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dc.contributor.authorMiller, T.
dc.contributor.authorHendrie, Delia
dc.contributor.authorDerzon, J.
dc.date.accessioned2017-01-30T11:30:28Z
dc.date.available2017-01-30T11:30:28Z
dc.date.created2014-10-08T06:00:37Z
dc.date.issued2011
dc.date.submitted2014-10-08
dc.identifier.citationMiller, T. and Hendrie, D. and Derzon, J. 2011. Exact method for computing absolute percent change in a dichotomous outcome from meta-analytic effect size: Improving impact and cost-outcome estimates. Value in Health. 14 (1): pp. 144-151.
dc.identifier.urihttp://hdl.handle.net/20.500.11937/12391
dc.identifier.doi10.1016/j.jval.2010.10.013
dc.description.abstract

Objectives: Meta-analyses typically compute a treatment effect size (Cohen's d), which is readily converted to another common measure, the binomial effect size display (BESD). BESD is the correlation coefficient and represents a percentage difference in outcome attributable to an intervention. Both d and BESD are in arbitrary units; neither measures the absolute change resulting from intervention. The method used to estimate absolute change from BESD assumes both a 50-50 split of the outcome and a balanced design. Consequently, inaccurate assumptions underpin most meta-analytic estimates of the gain resulting from an intervention (and of its cost effectiveness). This article develops an exact formula without these assumptions. Methods: The formula is developed algebraically from 1) the formula for the correlation coefficient represented as a 2-by-2 contingency table constructed from the relative size of the treatment and control groups and the percentage of people who would have the condition absent intervention, and 2) the BESD correlation coefficient formula showing change in success probability with treatment. Results: Simulation reveals that BESD only approximates the reduction in the outcome an intervention might well achieve when the problem outcome occurs in 35%-65% of cases. For less common outcomes, BESD substantially overestimates the impact of an intervention. Even when BESD accurately estimates the likely percentage change in outcome, it paints a misleading picture of the proportion of cases that will achieve a positive outcome. Conclusion: It is time to retire BESD. Our equations can also guide effect size estimation from difficult articles.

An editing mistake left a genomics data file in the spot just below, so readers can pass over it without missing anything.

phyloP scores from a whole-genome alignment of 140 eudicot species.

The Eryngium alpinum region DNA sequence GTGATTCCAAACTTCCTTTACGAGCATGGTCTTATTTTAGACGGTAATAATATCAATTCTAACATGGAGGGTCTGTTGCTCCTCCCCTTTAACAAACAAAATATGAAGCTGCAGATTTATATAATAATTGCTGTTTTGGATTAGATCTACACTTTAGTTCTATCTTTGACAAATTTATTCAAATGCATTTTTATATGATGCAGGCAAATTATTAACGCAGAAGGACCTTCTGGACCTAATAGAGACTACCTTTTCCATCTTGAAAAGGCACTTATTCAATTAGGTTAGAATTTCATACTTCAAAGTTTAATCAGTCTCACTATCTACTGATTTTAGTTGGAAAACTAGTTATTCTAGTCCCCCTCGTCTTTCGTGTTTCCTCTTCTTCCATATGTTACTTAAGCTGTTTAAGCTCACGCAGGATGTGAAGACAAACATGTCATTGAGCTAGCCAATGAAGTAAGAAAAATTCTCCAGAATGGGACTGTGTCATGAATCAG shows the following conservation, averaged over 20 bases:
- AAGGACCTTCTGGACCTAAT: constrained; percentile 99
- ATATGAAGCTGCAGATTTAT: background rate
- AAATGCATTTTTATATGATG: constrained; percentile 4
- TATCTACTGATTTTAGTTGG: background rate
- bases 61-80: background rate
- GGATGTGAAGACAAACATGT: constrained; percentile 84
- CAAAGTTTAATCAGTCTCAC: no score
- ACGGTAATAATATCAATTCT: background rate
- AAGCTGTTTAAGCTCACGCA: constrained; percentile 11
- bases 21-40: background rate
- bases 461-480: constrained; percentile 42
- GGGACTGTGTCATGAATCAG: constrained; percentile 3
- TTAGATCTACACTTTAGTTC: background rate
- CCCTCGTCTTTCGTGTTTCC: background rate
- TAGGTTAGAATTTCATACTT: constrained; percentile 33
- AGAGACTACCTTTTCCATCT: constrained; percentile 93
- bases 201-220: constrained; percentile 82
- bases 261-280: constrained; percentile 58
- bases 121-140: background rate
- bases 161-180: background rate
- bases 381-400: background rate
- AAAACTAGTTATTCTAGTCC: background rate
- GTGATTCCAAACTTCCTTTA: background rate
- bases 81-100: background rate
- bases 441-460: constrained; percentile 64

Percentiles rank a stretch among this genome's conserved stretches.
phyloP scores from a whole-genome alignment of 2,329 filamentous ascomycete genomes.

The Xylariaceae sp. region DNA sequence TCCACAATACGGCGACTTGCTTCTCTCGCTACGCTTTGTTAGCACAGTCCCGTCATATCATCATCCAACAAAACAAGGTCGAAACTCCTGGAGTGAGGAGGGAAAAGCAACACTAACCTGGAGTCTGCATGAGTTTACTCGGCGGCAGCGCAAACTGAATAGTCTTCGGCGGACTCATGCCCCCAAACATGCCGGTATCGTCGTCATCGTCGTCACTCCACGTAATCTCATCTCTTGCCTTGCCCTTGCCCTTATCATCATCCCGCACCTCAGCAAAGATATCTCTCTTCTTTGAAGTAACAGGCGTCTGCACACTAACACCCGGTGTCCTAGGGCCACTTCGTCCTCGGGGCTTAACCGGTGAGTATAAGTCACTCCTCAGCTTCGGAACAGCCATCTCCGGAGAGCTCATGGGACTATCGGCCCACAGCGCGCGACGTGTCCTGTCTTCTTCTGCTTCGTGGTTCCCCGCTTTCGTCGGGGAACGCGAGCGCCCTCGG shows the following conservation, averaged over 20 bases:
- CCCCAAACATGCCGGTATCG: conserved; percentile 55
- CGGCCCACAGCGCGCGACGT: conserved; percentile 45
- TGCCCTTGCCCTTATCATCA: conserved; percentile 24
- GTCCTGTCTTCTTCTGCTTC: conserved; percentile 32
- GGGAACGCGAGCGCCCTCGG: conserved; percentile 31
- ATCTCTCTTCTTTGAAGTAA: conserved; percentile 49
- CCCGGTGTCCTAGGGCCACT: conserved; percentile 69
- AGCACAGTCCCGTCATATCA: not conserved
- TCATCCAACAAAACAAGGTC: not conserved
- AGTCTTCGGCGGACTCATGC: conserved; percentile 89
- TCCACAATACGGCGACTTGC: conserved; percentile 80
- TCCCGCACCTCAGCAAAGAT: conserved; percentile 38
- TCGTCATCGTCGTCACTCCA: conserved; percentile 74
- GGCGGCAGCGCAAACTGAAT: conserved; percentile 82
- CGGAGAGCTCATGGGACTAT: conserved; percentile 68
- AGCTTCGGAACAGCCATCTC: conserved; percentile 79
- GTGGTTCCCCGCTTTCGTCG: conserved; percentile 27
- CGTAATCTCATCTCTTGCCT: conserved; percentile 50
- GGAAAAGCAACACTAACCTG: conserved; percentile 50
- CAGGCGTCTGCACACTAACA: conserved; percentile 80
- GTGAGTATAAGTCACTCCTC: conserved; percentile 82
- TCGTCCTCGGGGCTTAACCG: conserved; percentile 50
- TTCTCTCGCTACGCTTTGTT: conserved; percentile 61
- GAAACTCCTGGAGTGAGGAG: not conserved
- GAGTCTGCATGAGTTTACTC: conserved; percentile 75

dc.publisherWiley-Blackwell Publishing, Inc.
dc.titleExact method for computing absolute percent change in a dichotomous outcome from meta-analytic effect size: Improving impact and cost-outcome estimates
dc.typeJournal Article
dcterms.dateSubmitted2014-10-08
dcterms.source.volume14
dcterms.source.number1
dcterms.source.startPage144
dcterms.source.endPage151
dcterms.source.issn1098-3015
dcterms.source.titleValue in Health
curtin.digitool.pid202101
curtin.digitool.pid202102
curtin.pubStatusPublished
curtin.departmentCentre for Population Health
curtin.identifier.scriptidPUB-HEA-CPH-PB-62047
curtin.accessStatusOpen access via publisher


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